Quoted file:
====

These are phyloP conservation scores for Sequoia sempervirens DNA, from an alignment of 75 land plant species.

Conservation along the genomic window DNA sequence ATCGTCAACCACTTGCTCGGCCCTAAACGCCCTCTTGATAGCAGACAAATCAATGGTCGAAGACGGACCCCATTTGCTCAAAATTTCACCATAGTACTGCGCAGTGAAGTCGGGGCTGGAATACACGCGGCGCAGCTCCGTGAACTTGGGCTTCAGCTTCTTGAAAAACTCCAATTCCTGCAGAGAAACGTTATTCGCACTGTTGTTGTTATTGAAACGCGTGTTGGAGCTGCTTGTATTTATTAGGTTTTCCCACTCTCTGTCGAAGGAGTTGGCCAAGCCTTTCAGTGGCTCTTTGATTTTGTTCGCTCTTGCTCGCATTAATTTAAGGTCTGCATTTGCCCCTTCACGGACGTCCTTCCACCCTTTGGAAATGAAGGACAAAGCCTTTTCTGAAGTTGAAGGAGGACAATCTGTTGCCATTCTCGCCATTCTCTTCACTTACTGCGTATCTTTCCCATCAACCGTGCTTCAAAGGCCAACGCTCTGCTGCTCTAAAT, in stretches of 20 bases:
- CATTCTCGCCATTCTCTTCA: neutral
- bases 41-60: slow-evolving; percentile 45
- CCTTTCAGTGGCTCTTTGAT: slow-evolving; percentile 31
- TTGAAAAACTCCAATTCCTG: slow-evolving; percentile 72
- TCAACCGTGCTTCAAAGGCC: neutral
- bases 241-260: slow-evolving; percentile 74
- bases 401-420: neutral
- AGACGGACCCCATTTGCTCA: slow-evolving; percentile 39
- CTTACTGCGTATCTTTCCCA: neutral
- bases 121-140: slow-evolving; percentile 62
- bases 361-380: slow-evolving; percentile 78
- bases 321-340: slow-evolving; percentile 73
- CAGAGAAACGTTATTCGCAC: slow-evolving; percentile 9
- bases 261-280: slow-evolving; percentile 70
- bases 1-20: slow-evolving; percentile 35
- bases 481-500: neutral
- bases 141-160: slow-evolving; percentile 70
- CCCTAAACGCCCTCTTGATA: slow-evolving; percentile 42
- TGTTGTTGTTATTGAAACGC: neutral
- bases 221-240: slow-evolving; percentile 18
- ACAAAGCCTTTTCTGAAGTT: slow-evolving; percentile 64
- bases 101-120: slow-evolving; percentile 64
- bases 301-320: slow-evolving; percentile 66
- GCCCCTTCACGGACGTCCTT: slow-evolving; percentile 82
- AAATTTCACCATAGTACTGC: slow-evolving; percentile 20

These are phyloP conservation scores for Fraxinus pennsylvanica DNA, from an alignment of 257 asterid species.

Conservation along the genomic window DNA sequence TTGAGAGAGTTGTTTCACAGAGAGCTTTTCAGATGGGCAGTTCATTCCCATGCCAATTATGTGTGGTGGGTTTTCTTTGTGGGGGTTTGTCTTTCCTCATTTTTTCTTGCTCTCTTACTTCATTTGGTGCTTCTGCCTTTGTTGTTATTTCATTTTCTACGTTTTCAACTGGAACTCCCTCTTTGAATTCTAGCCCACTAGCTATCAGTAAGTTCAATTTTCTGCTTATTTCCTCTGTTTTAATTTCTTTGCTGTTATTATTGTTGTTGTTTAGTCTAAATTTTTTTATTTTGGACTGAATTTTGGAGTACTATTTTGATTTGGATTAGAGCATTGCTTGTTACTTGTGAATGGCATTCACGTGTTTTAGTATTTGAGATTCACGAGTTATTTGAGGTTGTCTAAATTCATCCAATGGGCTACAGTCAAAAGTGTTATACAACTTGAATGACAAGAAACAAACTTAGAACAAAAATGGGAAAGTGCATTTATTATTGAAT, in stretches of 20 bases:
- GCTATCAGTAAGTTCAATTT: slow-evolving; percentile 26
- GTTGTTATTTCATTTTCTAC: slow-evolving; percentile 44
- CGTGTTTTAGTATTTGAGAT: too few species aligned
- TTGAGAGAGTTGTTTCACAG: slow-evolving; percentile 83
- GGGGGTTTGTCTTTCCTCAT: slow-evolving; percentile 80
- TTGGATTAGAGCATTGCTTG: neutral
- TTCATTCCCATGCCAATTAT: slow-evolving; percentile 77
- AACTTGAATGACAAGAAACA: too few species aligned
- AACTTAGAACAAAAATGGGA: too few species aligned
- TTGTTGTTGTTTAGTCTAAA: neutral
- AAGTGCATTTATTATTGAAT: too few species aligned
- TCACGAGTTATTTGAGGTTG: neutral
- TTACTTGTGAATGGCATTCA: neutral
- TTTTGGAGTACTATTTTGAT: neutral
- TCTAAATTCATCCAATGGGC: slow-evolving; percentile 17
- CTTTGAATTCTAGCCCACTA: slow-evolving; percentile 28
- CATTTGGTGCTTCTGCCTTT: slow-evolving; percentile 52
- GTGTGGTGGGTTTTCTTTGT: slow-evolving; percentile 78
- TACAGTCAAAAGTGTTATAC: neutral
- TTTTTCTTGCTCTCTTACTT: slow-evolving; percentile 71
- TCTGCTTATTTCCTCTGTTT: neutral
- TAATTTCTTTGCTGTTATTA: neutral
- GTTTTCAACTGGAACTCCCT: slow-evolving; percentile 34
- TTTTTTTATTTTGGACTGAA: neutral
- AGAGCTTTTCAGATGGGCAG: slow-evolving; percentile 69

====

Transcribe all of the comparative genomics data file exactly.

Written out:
These are phyloP conservation scores for Sequoia sempervirens DNA, from an alignment of 75 land plant species.

Conservation along the genomic window DNA sequence ATCGTCAACCACTTGCTCGGCCCTAAACGCCCTCTTGATAGCAGACAAATCAATGGTCGAAGACGGACCCCATTTGCTCAAAATTTCACCATAGTACTGCGCAGTGAAGTCGGGGCTGGAATACACGCGGCGCAGCTCCGTGAACTTGGGCTTCAGCTTCTTGAAAAACTCCAATTCCTGCAGAGAAACGTTATTCGCACTGTTGTTGTTATTGAAACGCGTGTTGGAGCTGCTTGTATTTATTAGGTTTTCCCACTCTCTGTCGAAGGAGTTGGCCAAGCCTTTCAGTGGCTCTTTGATTTTGTTCGCTCTTGCTCGCATTAATTTAAGGTCTGCATTTGCCCCTTCACGGACGTCCTTCCACCCTTTGGAAATGAAGGACAAAGCCTTTTCTGAAGTTGAAGGAGGACAATCTGTTGCCATTCTCGCCATTCTCTTCACTTACTGCGTATCTTTCCCATCAACCGTGCTTCAAAGGCCAACGCTCTGCTGCTCTAAAT, in stretches of 20 bases:
- CATTCTCGCCATTCTCTTCA: neutral
- bases 41-60: slow-evolving; percentile 45
- CCTTTCAGTGGCTCTTTGAT: slow-evolving; percentile 31
- TTGAAAAACTCCAATTCCTG: slow-evolving; percentile 72
- TCAACCGTGCTTCAAAGGCC: neutral
- bases 241-260: slow-evolving; percentile 74
- bases 401-420: neutral
- AGACGGACCCCATTTGCTCA: slow-evolving; percentile 39
- CTTACTGCGTATCTTTCCCA: neutral
- bases 121-140: slow-evolving; percentile 62
- bases 361-380: slow-evolving; percentile 78
- bases 321-340: slow-evolving; percentile 73
- CAGAGAAACGTTATTCGCAC: slow-evolving; percentile 9
- bases 261-280: slow-evolving; percentile 70
- bases 1-20: slow-evolving; percentile 35
- bases 481-500: neutral
- bases 141-160: slow-evolving; percentile 70
- CCCTAAACGCCCTCTTGATA: slow-evolving; percentile 42
- TGTTGTTGTTATTGAAACGC: neutral
- bases 221-240: slow-evolving; percentile 18
- ACAAAGCCTTTTCTGAAGTT: slow-evolving; percentile 64
- bases 101-120: slow-evolving; percentile 64
- bases 301-320: slow-evolving; percentile 66
- GCCCCTTCACGGACGTCCTT: slow-evolving; percentile 82
- AAATTTCACCATAGTACTGC: slow-evolving; percentile 20

These are phyloP conservation scores for Fraxinus pennsylvanica DNA, from an alignment of 257 asterid species.

Conservation along the genomic window DNA sequence TTGAGAGAGTTGTTTCACAGAGAGCTTTTCAGATGGGCAGTTCATTCCCATGCCAATTATGTGTGGTGGGTTTTCTTTGTGGGGGTTTGTCTTTCCTCATTTTTTCTTGCTCTCTTACTTCATTTGGTGCTTCTGCCTTTGTTGTTATTTCATTTTCTACGTTTTCAACTGGAACTCCCTCTTTGAATTCTAGCCCACTAGCTATCAGTAAGTTCAATTTTCTGCTTATTTCCTCTGTTTTAATTTCTTTGCTGTTATTATTGTTGTTGTTTAGTCTAAATTTTTTTATTTTGGACTGAATTTTGGAGTACTATTTTGATTTGGATTAGAGCATTGCTTGTTACTTGTGAATGGCATTCACGTGTTTTAGTATTTGAGATTCACGAGTTATTTGAGGTTGTCTAAATTCATCCAATGGGCTACAGTCAAAAGTGTTATACAACTTGAATGACAAGAAACAAACTTAGAACAAAAATGGGAAAGTGCATTTATTATTGAAT, in stretches of 20 bases:
- GCTATCAGTAAGTTCAATTT: slow-evolving; percentile 26
- GTTGTTATTTCATTTTCTAC: slow-evolving; percentile 44
- CGTGTTTTAGTATTTGAGAT: too few species aligned
- TTGAGAGAGTTGTTTCACAG: slow-evolving; percentile 83
- GGGGGTTTGTCTTTCCTCAT: slow-evolving; percentile 80
- TTGGATTAGAGCATTGCTTG: neutral
- TTCATTCCCATGCCAATTAT: slow-evolving; percentile 77
- AACTTGAATGACAAGAAACA: too few species aligned
- AACTTAGAACAAAAATGGGA: too few species aligned
- TTGTTGTTGTTTAGTCTAAA: neutral
- AAGTGCATTTATTATTGAAT: too few species aligned
- TCACGAGTTATTTGAGGTTG: neutral
- TTACTTGTGAATGGCATTCA: neutral
- TTTTGGAGTACTATTTTGAT: neutral
- TCTAAATTCATCCAATGGGC: slow-evolving; percentile 17
- CTTTGAATTCTAGCCCACTA: slow-evolving; percentile 28
- CATTTGGTGCTTCTGCCTTT: slow-evolving; percentile 52
- GTGTGGTGGGTTTTCTTTGT: slow-evolving; percentile 78
- TACAGTCAAAAGTGTTATAC: neutral
- TTTTTCTTGCTCTCTTACTT: slow-evolving; percentile 71
- TCTGCTTATTTCCTCTGTTT: neutral
- TAATTTCTTTGCTGTTATTA: neutral
- GTTTTCAACTGGAACTCCCT: slow-evolving; percentile 34
- TTTTTTTATTTTGGACTGAA: neutral
- AGAGCTTTTCAGATGGGCAG: slow-evolving; percentile 69